Artwork Description

As [the artwork] is absorbed back into the laneway it will become grimy and weathered, and will soon be less visible. In a way, drawn back into the fabric of the city that produced it.

– Agatha Gothe-Snape (2017)

Here, an Echo was developed by Agatha Gothe-Snape during the 20th Biennale of Sydney: The future is already here – it’s just not evenly distributed, curated by Stephanie Rosenthal. Created in collaboration with choreographer Brooke Stamp, this long-form project involved research, conversations, performances, and walks, focusing on an area extending from Speakers’ Corner in The Domain to Wemyss Lane, Surry Hills.

In this second iteration of the work the results of this period are manifested in a series of 14 words and phrases that appear for perpetuity in Wemyss Lane, Surry Hills. Open to interpretation, yet with specific origins, the texts become a kind of score where the act of reading and walking becomes intertwined – a choreography for the city.


In addition to the public artwork in Weymss Lane, Here, an Echo takes the form of a physical publication. A digital iteration of this component of the work is available below:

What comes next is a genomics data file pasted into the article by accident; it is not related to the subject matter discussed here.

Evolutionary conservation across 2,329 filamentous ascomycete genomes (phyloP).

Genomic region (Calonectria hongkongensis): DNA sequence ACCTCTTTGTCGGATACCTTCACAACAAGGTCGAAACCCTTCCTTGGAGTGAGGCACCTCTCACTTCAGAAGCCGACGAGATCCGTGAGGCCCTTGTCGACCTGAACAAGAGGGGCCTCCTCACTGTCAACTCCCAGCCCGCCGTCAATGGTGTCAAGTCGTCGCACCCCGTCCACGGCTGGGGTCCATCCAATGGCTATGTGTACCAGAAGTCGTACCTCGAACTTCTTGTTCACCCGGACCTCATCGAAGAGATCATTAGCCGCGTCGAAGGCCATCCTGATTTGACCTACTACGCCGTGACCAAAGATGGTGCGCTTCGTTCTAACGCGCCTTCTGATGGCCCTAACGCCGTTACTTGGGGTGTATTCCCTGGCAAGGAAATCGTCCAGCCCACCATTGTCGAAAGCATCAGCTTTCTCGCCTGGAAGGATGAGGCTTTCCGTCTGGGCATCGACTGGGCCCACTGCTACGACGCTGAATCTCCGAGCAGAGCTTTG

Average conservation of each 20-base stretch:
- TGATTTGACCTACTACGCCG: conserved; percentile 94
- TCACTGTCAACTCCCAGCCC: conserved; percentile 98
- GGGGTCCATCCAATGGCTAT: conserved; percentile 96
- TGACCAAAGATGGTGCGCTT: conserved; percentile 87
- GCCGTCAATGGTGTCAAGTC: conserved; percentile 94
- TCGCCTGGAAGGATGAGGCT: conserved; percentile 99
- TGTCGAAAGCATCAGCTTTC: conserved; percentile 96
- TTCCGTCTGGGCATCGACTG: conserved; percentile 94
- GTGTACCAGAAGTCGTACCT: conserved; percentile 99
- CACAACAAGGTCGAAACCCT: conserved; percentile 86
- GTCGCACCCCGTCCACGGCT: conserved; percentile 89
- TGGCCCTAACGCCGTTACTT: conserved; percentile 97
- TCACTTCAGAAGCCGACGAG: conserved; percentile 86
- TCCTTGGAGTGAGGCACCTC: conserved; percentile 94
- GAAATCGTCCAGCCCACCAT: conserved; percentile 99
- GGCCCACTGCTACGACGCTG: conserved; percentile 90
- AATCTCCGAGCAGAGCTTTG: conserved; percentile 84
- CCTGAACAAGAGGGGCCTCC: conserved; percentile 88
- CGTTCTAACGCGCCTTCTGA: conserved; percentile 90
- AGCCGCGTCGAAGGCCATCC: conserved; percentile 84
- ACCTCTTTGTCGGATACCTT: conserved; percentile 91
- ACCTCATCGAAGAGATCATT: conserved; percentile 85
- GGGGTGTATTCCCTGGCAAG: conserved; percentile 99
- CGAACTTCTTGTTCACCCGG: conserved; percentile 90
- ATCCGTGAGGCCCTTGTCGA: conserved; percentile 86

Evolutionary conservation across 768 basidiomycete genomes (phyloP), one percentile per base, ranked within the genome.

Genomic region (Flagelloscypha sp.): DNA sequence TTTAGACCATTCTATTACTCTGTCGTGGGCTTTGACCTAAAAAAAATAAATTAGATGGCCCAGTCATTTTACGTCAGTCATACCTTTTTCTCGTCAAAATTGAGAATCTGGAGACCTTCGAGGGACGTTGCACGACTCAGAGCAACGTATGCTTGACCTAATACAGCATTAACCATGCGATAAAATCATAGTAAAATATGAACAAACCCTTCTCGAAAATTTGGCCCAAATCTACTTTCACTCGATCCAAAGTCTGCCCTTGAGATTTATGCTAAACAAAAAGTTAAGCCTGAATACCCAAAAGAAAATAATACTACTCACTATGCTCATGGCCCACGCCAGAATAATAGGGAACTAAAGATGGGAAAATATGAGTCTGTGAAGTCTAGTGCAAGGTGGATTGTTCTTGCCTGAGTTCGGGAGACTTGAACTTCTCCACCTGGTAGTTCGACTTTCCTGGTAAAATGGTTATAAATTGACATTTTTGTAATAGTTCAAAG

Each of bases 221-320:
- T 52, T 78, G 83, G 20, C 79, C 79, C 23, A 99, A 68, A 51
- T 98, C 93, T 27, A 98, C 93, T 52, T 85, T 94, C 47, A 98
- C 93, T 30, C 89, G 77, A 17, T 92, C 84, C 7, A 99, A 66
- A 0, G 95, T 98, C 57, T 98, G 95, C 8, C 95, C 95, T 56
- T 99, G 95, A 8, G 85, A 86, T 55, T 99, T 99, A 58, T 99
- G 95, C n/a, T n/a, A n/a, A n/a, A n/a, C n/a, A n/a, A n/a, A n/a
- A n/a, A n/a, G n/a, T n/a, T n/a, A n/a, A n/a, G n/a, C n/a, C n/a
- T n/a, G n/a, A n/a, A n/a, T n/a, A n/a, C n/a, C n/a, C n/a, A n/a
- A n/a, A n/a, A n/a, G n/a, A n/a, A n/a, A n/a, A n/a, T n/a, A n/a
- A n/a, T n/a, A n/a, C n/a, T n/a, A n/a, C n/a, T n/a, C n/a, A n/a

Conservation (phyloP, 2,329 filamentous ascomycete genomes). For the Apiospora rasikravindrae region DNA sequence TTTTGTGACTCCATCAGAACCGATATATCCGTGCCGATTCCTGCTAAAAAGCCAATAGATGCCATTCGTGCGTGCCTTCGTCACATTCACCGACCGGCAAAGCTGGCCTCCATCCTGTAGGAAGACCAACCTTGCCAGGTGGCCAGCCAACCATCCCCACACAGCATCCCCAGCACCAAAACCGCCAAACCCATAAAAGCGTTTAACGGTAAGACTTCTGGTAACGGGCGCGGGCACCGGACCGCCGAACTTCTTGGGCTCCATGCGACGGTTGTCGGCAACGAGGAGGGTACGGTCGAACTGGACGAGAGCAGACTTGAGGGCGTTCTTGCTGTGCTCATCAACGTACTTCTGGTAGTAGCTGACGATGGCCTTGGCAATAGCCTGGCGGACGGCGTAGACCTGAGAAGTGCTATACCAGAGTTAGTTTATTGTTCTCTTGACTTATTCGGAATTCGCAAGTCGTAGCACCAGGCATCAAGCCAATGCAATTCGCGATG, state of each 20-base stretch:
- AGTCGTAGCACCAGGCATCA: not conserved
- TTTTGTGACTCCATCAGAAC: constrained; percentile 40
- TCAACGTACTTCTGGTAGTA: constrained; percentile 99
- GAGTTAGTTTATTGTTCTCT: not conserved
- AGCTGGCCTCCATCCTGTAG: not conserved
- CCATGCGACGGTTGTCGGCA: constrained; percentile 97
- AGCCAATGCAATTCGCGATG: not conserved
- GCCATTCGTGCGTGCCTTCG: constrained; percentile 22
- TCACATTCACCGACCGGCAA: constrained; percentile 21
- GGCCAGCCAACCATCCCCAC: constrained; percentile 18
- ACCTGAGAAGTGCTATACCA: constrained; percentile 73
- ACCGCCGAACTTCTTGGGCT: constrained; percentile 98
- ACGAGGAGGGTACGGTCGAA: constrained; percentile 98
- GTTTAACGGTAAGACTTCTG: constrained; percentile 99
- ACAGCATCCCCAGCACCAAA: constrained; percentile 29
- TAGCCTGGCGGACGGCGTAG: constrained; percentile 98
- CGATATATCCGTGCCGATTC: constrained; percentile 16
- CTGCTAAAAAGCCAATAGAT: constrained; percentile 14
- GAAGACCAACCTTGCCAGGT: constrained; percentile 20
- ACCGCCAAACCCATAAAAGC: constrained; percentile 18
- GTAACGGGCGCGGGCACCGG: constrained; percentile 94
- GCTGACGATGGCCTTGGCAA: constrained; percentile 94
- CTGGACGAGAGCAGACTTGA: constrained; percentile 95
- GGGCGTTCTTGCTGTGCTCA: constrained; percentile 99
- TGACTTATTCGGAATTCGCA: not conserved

In her wide-ranging conceptual practice, Agatha Gothe-Snape often turns to improvisational performance. Working with ephemeral materials and subtle alterations to space, she uses language and choreography as her chosen mediums – to question our relationships to one another, to art, and to the contexts and histories in which all these are situated.



The City of Sydney has committed to commission one major artwork from each of the 2014, 2016 and 2018 Biennale of Sydney exhibitions.

The first, City of Forking Paths, by Janet Cardiff and George Bures-Miller, was commissioned by the 19th Biennale of Sydney: You Imagine What You Desire (2014), curated by Julianna Engberg.

Here, an Echo is the second City of Sydney legacy artwork that will remain in Sydney as a permanent legacy. It was commissioned for the 20th Biennale of Sydney: The future is already here – it’s just not evenly distributed (2016), curated by Stephanie Rosenthal.

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